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Published: Tuesday 16th June 2015 by The News Editor
School children should have their fitness tested in the same way as subjects like maths and English to get them more physically active, a report has suggested.
Not-for-profit health body ukactive said t he recording of children’s fitness in primary schools is “rare and at best sporadic”, with fewer than half of the schools surveyed (43%) tracking the amount of time children spend actually being active in PE lessons, excluding time spent changing into kit or carrying out other tasks.
It warned the nation is facing a “ticking time bomb” of a physical inactivity pandemic, with only half of seven-year-olds meeting the guidelines of carrying out 60 minutes a day.
Its Generation Inactive report said that while it would be considered unacceptable for pupils to leave primary school without their parents and teachers having a basic understanding of their ability in maths and English, it is normal for them to not have a formal understanding of their fitness levels and the impact this could have in their later life.
Currently, schools in England aim to provide two hours of PE or sport a week for pupils aged five to 16, but the report said that many still fail to achieve even that.
It has set out a series of recommendations including that h eadteachers adopt a “whole day” approach to physical activity by ingraining it into the entire school day, incorporating a variety of lessons and subjects within the curriculum as well as unstructured and structured activity.
It points out that a slim child does not automatically mean a healthy child, and calls for the Government to extend the National Child measurement programme to measure fitness in addition to the current measurement of body mass index (BMI).
And no child should be left ” lagging behind”, it said, in the same way that a teacher would not leave a child struggling to read in a class full of children that could do it well.
The report stresses that better measurement of physical fitness and health needs to be done in a fun, inclusive and age-appropriate way, citing the example of Montpelier Primary School in Ealing, west London, which already sees physical activity carried out throughout the entire school day.
Examples of how they do this include “Kung Fu punctuation” in English lessons, where children make Kung Fu style hand movements to signify where an exclamation mark or full stop should go rather than simply raising their hands or shouting out. Head teacher Am Rai said the measures have also led to improvements in pupils’ behaviour.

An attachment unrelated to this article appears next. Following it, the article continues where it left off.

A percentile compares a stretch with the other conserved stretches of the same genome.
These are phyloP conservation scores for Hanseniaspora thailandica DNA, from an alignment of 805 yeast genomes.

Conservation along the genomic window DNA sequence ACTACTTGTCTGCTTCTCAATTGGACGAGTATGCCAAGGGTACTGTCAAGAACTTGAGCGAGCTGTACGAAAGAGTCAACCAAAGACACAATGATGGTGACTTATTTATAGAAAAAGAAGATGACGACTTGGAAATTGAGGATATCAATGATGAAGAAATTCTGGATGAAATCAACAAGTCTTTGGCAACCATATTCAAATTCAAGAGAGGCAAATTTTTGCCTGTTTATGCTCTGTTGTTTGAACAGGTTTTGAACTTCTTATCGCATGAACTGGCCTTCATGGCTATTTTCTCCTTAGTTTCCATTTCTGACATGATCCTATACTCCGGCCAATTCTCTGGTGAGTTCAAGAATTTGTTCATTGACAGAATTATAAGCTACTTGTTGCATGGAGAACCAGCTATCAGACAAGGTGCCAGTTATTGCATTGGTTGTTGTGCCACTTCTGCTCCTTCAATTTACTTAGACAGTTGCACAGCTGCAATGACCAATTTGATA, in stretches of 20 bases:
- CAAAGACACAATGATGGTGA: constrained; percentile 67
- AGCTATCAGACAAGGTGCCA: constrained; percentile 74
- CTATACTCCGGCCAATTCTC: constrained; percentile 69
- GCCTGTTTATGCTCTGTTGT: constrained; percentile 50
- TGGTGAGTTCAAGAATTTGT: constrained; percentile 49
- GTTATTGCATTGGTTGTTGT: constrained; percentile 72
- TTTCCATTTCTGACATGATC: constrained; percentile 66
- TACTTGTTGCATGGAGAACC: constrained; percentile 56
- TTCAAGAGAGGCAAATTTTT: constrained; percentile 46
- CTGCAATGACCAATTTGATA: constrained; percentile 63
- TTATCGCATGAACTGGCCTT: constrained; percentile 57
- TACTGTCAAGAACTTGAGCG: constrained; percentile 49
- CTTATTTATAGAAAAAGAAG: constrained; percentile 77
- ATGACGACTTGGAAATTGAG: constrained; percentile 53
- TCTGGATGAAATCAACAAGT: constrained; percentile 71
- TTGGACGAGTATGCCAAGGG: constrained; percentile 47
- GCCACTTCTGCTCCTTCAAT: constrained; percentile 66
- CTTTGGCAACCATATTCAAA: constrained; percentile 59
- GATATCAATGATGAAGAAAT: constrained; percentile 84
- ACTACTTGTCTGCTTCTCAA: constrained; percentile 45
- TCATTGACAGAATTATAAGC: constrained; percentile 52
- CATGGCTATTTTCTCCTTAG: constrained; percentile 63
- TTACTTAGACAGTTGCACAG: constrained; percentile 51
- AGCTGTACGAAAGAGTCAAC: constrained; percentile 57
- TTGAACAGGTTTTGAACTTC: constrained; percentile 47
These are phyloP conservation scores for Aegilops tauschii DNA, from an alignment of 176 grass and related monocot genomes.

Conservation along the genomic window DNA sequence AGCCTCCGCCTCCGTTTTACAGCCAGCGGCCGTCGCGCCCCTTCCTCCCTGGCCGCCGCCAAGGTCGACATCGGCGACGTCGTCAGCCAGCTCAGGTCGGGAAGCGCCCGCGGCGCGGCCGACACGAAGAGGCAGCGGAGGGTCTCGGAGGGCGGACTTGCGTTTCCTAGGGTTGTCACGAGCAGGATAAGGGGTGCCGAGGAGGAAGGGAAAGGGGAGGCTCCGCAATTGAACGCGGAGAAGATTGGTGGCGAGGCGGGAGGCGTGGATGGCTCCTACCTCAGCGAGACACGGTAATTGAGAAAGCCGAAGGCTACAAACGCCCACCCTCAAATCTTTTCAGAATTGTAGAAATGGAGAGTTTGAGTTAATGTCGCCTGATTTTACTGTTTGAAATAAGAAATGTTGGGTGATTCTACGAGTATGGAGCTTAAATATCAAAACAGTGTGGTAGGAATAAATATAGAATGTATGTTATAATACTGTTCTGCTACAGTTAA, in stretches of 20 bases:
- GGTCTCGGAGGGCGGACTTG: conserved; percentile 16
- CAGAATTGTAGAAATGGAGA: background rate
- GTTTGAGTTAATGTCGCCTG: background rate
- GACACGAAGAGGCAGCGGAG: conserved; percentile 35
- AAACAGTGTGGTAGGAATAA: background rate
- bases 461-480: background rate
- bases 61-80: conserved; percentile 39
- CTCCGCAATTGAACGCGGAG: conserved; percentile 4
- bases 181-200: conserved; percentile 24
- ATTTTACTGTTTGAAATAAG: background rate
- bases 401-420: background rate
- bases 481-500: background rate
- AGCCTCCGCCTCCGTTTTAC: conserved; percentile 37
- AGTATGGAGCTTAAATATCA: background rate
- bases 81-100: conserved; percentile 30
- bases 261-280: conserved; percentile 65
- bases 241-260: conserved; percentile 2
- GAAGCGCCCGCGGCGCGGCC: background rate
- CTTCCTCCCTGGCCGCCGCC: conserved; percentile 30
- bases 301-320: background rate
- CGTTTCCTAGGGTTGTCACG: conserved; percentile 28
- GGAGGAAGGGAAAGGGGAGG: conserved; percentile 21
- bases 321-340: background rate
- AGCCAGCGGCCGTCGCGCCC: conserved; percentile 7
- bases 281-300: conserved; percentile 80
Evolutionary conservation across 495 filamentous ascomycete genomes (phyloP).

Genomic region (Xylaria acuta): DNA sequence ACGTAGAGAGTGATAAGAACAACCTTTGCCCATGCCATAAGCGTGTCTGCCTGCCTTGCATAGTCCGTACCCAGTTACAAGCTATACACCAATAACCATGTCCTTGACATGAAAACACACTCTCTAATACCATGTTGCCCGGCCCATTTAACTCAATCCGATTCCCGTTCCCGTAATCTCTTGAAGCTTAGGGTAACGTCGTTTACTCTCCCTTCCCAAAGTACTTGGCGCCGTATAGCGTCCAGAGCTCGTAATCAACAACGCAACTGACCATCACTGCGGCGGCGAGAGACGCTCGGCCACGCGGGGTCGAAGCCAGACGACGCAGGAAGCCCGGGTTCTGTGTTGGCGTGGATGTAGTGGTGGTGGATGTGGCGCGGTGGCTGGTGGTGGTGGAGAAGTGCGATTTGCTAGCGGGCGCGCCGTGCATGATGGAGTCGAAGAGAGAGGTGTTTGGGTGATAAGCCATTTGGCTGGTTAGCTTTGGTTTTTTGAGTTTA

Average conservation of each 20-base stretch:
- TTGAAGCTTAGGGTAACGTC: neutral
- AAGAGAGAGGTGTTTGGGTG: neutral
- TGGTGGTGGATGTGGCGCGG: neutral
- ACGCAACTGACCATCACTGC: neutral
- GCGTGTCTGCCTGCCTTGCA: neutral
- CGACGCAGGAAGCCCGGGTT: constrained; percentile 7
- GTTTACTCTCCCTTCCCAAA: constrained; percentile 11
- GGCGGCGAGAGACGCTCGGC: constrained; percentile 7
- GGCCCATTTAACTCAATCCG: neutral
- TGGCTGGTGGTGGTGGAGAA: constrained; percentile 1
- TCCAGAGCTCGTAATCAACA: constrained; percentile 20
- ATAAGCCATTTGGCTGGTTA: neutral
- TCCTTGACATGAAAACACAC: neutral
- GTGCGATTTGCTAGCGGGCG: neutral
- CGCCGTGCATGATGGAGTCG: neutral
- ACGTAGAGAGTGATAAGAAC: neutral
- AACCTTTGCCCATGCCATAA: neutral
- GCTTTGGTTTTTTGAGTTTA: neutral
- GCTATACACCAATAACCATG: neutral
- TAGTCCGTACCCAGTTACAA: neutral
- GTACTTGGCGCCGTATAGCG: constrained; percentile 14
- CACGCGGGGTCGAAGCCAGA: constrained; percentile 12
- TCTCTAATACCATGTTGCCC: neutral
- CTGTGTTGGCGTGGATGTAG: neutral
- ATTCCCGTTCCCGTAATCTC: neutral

Chair of ukactive and champion Paralympian Baroness Tanni Grey-Thompson, said changes as simple as children standing in lessons and developing more structured use of play time could be implemented.
“The current national ambition focused solely around PE lessons is simply not bold enough,” she said. “We should aim higher and demand more.
“The focus should be on ensuring that children are given all the necessary support possible in order to achieve the 60 minutes of daily activity recommended in the Chief Medical Officer’s guidelines.
“This does not mean we wish to see 60 minutes of timetabled PE per day. Instead, we are calling for a focus on a ‘whole school approach’.
“Schools which have adopted such an approach have had outstanding success in enhancing the health and wellbeing of their students as well as their educational attainment.”
Professor Russell Viner, officer for health promotion for the Royal College of Paediatrics and Child Health, which is backing the report, said: “A sedentary lifestyle doesn’t just mean a child could be overweight, it is an issue that can affect a child’s entire life, from poor concentration levels impacting on life chances post school, and increased risk of emotional and well-being issues like depression, right through to developing life-long medical conditions like type two diabetes – all of which can have dire consequences if not managed properly.
“We already know that a healthy child is much more likely to go on to be a healthy adult, so it is important that we set children on the right trajectory from an early age and continue to encourage healthy lifestyles as they move through life.
“That means instilling positive behaviour early such as ensuring parents are supported to be healthy before and during pregnancy, teaching children about healthy eating in school and working with local authorities to ensure roads are safe for children to cycle, scoot or walk to school by implementing 20mph speed limits in built up areas.”
A Government spokeswoman said: “Tackling obesity is a major priority for this Government, which is why as part of our plan for education, we want to continue to encourage children to enjoy sports – both in lessons and after school.
“We have already given primary school headteachers over £300 million of additional funding to spend on improving PE and we know they are using it to deliver more and better sport.
“Research shows that primary schools are delivering more than two hours of PE each week, and 83% of schools have reported an increase in participation in after school sports since the introduction of the funding.”
Published: Tuesday 16th June 2015 by The News Editor